Data also passes from register 1002 d to register 1002 e, which provides information to output trigger generator 1023, the result of which is passed to RAM as well as out of IDCT Stage 2 1000. The output from RAM is eight 22 bit words and the output from output trigger generator 1023. The result functionally corresponds to the output from block 812.
FIG. 11 illustrates the implementation which performs the final functions necessary for IDCT output and stores the values in appropriate positions in IDCT OUTPUT RAM 1115. Sign corrector 1101 receives the eight 22 bit words from IDCT Stage 2 1000 and multiplexes them using MUX 1102 to four 22 bit words passing across two lines. These values are summed in summer 1103, and subtracted in subtractor 1104 as illustrated in FIG. 11. The output from subtractor 1104 passes through register 1105 and reverse byte orderer 1107, and this set of 4 22 bit words passes along with the value from summer 1103 to MUX 1107, which passes data to register 1108. This sign corrector block produces an output functionally comparable to the output of block 813, essentially providing the elements of (QXtQP)tP. Shift/roundoff block 1109 takes the results from sign corrector 1101, converts two's complement to sign/magnitude in element 1110, shifts the value right seven places using shifters 1111 a, 1111 b, 1111 c, and 1111 d, rounds these values off using round off elements 1112 a, 1112 b, 1112 c, and 1112 d, and passes these to element 1113. The rounded off values from round off elements 1112 a-d functionally correspond to the output from block 814. The value is limited between −256 and +255 in element 1113, the output of which is a 15 bit word passed to sign block 1114, which performs a conversion to two's complement and passes four nine bit words to IDCT OUTPUT RAM 1115.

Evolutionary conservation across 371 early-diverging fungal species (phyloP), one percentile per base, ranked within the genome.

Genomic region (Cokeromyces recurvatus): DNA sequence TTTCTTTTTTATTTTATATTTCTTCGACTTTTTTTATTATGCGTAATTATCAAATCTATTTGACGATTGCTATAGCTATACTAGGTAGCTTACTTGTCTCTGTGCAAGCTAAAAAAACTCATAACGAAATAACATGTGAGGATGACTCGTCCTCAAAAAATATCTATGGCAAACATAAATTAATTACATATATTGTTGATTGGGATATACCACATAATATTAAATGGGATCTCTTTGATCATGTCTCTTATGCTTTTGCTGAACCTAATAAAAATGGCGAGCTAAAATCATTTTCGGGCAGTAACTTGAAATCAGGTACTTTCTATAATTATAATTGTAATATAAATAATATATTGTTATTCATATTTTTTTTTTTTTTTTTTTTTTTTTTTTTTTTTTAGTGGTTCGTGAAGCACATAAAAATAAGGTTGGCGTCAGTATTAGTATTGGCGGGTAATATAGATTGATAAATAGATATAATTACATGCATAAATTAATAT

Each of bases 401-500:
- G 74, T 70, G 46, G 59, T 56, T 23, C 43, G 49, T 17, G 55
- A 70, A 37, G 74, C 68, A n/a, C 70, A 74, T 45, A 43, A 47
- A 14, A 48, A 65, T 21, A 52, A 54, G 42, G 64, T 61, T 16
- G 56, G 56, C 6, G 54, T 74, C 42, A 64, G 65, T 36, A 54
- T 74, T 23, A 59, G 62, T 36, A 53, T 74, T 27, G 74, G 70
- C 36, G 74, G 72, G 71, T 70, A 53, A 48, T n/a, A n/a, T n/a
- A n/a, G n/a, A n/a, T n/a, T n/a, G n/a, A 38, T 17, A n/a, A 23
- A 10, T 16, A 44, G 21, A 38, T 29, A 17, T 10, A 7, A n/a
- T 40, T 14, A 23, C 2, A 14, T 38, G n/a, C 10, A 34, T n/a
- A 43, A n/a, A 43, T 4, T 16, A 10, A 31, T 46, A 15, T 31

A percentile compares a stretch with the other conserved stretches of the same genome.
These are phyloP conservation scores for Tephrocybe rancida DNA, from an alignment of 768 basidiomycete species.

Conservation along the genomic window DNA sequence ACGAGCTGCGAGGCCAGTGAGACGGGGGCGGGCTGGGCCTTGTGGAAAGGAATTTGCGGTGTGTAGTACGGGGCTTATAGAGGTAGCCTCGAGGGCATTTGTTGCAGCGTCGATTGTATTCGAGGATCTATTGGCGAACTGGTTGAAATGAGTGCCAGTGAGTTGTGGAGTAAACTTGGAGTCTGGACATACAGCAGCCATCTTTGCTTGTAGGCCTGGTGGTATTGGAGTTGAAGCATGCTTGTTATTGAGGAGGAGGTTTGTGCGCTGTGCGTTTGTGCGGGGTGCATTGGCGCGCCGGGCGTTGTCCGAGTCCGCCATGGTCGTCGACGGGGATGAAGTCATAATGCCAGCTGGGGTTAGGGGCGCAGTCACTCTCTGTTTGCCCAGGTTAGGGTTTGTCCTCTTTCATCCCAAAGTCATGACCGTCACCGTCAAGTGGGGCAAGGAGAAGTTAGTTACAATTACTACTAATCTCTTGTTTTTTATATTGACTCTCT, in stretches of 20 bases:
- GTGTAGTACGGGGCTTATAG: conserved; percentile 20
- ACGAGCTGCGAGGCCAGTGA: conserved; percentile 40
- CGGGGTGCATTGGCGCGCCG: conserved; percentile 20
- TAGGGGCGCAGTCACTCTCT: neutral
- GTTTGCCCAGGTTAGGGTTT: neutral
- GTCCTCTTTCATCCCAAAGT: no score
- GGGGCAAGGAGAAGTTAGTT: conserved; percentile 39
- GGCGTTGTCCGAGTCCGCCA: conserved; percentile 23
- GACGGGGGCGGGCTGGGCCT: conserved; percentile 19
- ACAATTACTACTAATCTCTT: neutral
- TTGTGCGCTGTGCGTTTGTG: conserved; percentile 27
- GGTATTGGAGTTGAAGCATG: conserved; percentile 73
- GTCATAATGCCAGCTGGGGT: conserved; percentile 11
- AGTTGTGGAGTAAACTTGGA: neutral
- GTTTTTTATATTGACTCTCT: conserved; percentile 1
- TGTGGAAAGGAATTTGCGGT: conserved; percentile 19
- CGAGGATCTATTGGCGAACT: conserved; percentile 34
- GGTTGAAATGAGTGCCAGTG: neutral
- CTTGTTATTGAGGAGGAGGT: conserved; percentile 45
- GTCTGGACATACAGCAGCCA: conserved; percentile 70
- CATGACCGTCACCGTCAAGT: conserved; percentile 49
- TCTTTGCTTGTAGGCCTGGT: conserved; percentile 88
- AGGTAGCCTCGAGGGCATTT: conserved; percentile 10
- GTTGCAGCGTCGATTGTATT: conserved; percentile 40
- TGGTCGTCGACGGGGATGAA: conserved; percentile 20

Output from the Output Trigger Generator and the chroma/luma values from CBP Luma/Chroma determine the stage of completeness of the IDCT RAM OUTPUT. IDCT RAM address/IDCT Done indication generator 1116, as with elements 914, 915, and 916, as well as elements 1022 and 1023, are placekeepers or pointers used to keep track of the position of the various levels of RAM, including the current position and the completion of the individual tasks for various levels of processing, i.e. IDCT Stage 1 progress, IDCT Stage 2 progress, and completion of the Stages. It is recognized that any type of bookkeeping, maintenance, or pointing processing can generally maintain values and placement information for reading, writing, and providing current location and completion of task indications to blocks or elements within the system while still within the scope of the current invention. The purpose of these elements is to provide such a bookkeeping function.